Jon and I eventually started looking for the lakes, since Interlaken sits on a tongue of land between the Thunersee and the Brienzersee, so we figured it would be easy enough to find them. But we soon found out there’s no easy footpath to either lake, and it had gotten so hot out that we gave up and headed back to the train station.
We refreshed ourselves with some drinks as we waited for the train. I discovered this glorious flavour of Fanta, which is a wonderful elderflower-citrus combination. I wish I could find an import of this in Canada or England!
One day was a Village Festival day in Wengen. For dinner, the Edelweiss served an amazing fondue. They said the cheese came from a local cow named Melanie. Husband and wife team Daniel and Susanne, who were about to become the owners of the hotel, wore traditional Swiss clothing.
Excuse the terrible picture, I didn’t bring the good camera down to dinner! This was when we were almost done with our amazing fondue, and we were pleasantly stuffed.
Later in the evening we headed up to the Wengen to enjoy the festivities. There were traditional dancers, singers, women who worked on looms to weave amazing bracelets (I purchased a pink and blue one), yodelers, and men who played alphorns. A lone man played a song on an alphorn and I grew very quiet, in awe of the beautiful, solemn song coming from the long instrument that I’d only ever seen on Ricola commercials. Later, I got a picture of him with his alphorn as he chatted to two people!
When the 3rd dawned, I turned over to look at the sun striking the Jungfrau and I admit that I shed a few tears, both at its beauty and because I was sad we had to leave this beautiful place. But we knew we’d be back one day, and besides, we were given a 30% discount for our next stay at the Edelweiss!
After a full day of travel, we finally arrived at the Basel airport. We had to go through French passport control since the airport straddles three countries, and I got this really neat picture of security vehicles parked on the Swiss side and the French side of the border.
Our flight was delayed by two hours, so we sat there for absolute ages. As our flight began to take off, Jon was very much attuned to my plane anxiety, so he kept me focused and engaged in conversation with him, and I was fine!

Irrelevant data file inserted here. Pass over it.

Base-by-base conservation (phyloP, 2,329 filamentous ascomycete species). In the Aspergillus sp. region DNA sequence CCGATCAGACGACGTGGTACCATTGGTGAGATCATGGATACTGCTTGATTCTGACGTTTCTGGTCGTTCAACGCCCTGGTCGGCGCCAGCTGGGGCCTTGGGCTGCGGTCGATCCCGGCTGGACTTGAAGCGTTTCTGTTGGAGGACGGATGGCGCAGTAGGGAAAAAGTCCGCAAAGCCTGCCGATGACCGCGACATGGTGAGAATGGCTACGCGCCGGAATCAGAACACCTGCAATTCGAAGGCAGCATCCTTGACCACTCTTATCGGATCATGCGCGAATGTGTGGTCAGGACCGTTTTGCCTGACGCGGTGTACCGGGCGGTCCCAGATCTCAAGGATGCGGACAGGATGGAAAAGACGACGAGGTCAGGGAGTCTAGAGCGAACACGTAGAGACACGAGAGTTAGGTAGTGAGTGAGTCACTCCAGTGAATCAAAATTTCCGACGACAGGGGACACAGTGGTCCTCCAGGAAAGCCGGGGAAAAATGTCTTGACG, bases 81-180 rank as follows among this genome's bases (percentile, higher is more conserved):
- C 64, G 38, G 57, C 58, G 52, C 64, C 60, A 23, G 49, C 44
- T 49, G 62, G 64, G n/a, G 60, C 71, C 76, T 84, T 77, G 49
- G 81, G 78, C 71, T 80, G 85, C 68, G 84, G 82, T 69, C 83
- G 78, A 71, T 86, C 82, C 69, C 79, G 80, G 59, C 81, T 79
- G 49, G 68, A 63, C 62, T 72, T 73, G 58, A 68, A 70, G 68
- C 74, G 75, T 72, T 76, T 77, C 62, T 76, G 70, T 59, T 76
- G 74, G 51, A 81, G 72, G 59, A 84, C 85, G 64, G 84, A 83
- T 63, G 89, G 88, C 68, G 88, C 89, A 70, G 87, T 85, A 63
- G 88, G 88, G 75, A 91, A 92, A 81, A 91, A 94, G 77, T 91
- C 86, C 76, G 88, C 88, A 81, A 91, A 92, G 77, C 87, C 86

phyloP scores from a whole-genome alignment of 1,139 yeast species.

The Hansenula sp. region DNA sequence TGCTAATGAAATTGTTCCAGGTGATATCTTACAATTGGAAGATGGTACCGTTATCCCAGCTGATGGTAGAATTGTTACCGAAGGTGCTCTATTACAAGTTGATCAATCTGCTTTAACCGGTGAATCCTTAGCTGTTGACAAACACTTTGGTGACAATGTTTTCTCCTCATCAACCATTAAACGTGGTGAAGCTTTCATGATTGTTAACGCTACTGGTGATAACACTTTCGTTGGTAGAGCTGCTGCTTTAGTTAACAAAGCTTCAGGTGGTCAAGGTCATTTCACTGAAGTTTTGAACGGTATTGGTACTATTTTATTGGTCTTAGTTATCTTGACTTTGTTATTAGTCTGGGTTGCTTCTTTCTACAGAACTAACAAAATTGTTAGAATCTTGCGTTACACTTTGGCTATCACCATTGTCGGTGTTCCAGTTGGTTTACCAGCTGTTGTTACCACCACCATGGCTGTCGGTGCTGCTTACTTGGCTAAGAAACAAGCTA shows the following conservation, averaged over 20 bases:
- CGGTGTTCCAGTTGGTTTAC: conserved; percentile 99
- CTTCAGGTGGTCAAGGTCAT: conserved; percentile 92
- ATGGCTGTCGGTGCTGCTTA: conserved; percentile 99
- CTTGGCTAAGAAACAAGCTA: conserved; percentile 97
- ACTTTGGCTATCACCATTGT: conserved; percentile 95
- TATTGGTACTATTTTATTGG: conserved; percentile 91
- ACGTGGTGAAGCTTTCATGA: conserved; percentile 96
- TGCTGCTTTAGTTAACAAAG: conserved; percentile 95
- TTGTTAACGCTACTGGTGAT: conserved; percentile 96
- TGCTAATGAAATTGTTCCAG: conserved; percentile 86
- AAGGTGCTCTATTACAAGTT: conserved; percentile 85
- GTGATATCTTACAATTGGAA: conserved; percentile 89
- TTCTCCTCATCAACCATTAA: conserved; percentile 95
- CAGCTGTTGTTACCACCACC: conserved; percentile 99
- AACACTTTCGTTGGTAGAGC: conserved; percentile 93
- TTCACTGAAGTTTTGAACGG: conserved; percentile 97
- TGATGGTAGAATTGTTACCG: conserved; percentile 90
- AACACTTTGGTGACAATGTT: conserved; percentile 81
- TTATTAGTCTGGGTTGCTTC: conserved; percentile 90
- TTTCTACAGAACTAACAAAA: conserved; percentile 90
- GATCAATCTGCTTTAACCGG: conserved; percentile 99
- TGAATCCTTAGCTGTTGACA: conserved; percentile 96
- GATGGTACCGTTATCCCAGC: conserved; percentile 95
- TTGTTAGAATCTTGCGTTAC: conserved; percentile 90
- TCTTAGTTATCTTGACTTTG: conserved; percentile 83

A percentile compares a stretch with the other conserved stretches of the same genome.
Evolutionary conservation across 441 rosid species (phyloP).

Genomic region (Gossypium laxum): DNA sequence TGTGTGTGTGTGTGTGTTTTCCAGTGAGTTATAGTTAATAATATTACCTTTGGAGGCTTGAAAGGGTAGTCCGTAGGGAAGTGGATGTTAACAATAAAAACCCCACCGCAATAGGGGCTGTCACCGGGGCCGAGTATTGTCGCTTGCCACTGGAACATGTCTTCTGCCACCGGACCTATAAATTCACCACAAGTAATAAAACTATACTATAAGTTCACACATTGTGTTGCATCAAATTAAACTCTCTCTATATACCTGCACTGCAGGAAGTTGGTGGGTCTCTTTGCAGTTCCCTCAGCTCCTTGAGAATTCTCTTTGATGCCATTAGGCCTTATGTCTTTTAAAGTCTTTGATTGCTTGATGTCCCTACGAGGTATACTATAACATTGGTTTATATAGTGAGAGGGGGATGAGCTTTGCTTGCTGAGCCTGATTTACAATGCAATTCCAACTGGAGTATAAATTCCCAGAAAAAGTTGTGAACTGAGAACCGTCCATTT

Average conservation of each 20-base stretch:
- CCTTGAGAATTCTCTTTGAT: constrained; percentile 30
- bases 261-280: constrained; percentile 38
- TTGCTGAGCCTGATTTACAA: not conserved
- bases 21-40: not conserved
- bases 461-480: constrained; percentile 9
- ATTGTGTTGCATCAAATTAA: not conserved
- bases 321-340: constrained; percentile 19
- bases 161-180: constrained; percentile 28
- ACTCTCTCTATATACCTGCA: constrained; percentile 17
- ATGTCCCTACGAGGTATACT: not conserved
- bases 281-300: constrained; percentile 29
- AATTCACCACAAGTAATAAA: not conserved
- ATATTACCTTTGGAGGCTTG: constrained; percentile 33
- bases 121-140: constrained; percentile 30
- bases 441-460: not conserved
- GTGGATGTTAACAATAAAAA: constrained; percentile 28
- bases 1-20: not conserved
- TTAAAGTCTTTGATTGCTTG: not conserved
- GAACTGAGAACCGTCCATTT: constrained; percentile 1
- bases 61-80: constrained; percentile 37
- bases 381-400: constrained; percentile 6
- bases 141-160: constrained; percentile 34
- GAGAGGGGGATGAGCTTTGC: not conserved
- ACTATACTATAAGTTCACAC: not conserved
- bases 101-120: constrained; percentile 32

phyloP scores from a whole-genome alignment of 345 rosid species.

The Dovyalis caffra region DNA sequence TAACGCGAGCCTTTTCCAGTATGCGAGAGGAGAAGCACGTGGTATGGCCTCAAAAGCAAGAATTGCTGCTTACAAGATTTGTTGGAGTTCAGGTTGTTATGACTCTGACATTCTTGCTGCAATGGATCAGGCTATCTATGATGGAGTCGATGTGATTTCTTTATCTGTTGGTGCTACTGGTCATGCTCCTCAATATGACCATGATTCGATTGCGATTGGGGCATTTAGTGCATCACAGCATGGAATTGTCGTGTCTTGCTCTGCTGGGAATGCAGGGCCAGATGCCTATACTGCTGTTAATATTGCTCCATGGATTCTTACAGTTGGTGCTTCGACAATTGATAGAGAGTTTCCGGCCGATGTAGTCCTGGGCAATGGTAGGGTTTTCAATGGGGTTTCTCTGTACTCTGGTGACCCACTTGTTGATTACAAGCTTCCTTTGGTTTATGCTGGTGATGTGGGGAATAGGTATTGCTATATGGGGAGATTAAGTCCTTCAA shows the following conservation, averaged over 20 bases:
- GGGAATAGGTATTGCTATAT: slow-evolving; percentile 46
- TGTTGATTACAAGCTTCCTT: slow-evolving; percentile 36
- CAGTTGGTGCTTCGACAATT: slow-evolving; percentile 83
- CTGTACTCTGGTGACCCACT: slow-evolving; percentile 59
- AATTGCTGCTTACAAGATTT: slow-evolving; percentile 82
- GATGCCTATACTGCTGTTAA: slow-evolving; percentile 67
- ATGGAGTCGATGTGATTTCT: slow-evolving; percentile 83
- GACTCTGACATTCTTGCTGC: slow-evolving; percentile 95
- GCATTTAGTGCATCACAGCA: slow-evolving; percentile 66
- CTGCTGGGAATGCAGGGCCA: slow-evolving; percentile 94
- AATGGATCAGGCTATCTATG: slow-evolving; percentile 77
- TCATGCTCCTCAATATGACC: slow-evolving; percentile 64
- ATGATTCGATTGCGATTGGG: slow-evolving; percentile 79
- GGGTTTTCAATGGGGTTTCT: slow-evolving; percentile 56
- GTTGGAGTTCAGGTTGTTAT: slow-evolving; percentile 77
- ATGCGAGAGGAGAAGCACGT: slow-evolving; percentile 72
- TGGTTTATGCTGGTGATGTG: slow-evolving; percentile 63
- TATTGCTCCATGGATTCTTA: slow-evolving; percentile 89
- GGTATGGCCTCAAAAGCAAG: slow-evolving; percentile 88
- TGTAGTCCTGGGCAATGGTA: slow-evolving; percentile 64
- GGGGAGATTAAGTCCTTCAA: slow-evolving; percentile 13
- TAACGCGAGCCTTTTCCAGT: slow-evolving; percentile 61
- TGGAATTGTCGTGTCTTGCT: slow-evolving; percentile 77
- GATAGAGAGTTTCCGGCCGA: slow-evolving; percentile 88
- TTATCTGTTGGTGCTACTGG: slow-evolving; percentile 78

We arrived back at Heathrow at around 10:30pm. I experienced a bit of difficulty getting through customs because I had a very suspicious guard who interrogated me to hell and back and demanded to know why I was trying to enter the UK with a man who I wasn’t married to. She let me through after I showed her my return ticket to Toronto in three days’ time, and I was a little shaken as Jon and I went to baggage claim.
We got on the Underground and got as far as Acton Town before the tube shut down for the night. Aggravated at the timing, Jon was able to get hold of a black taxi to take us the rest of the way to our hotel on Westminster. It was my first time being in a car in England, with the driver’s side on the right-hand side and driving on the left side of the road. I suddenly realized how very narrow and curvy the roads were, and our taxi driver was a bit of a speed maniac so when we made it to the hotel, I felt (and probably looked) a little green. London was quite dark, as it was 1:30am at that point, and all I could see of the Elizabeth Tower was the glowing clock face of Big Ben.
The lobby area of Park Plaza Westminster was very grand and posh-looking. As we were checking in, a small group of men in business attire emerged from an elevator and one keeled over, smashing face-first into the shiny floor. The other men picked him, and it became pretty obvious that they’d been drinking quite a lot. The fallen bloke’s face was bloody and he looked very surprised to have wound up that way. His mates dragged him away, hotel staff cleaned up the blood on the floor, and Jon and I headed upstairs to our room.